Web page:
The same can be said for because, which in traditional grammar introduces a full clause stating a reason ("I love ice cream because it's delicious") or works together with of to introduce an explanatory noun ("I love ice cream because of its delicious flavor"). What has been happening lately online, especially on Twitter and Tumblr, is that people use because with a more terse follow-up: introducing a noun ("I love ice cream because flavor"), an adjective ("I love ice cream because delicious"), or an interjection ("I love ice cream because yum!"). After a run-off, because won in the Most Useful category.
Then came Most Creative, including such nominees as bitcoin (the virtual currency) and robo sapiens (a term for robots with human-like intelligence). In this category, as Allan Metcalf put it, it came down to a fight between a cat and dog, or more precisely, between catfish and doge. Catfish, a verb referring to the shady practice of assuming a false online identity to lure someone into a relationship, beat out doge, the latest Internet meme involving ungrammatical explanations splashed over photos of cute, fluffy dogs.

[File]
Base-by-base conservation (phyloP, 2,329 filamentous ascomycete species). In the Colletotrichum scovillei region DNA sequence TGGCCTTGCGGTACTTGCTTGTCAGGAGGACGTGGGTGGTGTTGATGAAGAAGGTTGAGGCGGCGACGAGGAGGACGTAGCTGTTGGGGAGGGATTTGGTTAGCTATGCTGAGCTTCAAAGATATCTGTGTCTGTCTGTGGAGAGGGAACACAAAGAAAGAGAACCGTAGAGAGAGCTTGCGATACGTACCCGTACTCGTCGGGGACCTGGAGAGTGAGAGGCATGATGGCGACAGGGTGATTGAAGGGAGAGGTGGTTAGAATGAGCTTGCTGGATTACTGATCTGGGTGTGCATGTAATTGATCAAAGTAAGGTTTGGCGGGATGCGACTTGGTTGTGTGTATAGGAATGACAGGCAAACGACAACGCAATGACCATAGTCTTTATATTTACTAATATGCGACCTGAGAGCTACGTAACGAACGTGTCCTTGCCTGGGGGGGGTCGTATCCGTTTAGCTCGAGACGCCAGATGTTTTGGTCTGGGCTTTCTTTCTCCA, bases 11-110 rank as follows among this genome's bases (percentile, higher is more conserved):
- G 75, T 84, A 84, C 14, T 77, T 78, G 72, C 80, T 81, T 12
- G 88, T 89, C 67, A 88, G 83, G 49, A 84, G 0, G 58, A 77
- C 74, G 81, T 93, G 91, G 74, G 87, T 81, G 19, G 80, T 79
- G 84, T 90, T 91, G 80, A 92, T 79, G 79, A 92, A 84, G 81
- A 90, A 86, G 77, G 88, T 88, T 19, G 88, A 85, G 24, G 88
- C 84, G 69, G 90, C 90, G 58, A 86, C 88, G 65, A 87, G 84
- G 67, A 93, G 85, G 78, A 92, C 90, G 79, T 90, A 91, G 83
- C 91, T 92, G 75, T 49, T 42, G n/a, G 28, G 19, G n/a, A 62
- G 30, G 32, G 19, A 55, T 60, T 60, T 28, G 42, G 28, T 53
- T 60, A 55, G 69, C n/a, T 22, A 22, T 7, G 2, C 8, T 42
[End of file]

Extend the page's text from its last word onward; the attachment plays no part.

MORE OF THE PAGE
In the Most Unnecessary category, there was no contest: everyone agreed that sharknado, the blend of "shark tornado" that served as the title of a Syfy Channel movie this summer, had the most limited utility. On the other hand, if you ever encounter a tornado full of sharks, what else are you going to call it?
Then came Most Outrageous, and the nominees were outrageous indeed, from fatberg, the gross agglomeration of fat and waste that got stuck in the London sewers, to s(c)hmeat, a term for meat product grown in a laboratory. In the final voting, revenge porn ("vindictive posting of sexually explicit pictures of someone without their consent") lost out to underbutt ("the underside of buttocks, made visible by certain shorts or underwear").
The Most Euphemistic category featured three nominees that our own euphemism guru, Mark Peters, discussed in his year-end Evasive Maneuvers column: demised (a banking euphemism for "laid off"), slimdown (a Fox News euphemism for the government shutdown), and least untruthful (intelligence director James Clapper's characterization of his previously not-really-truthful testimony). Least untruthful was the winner here.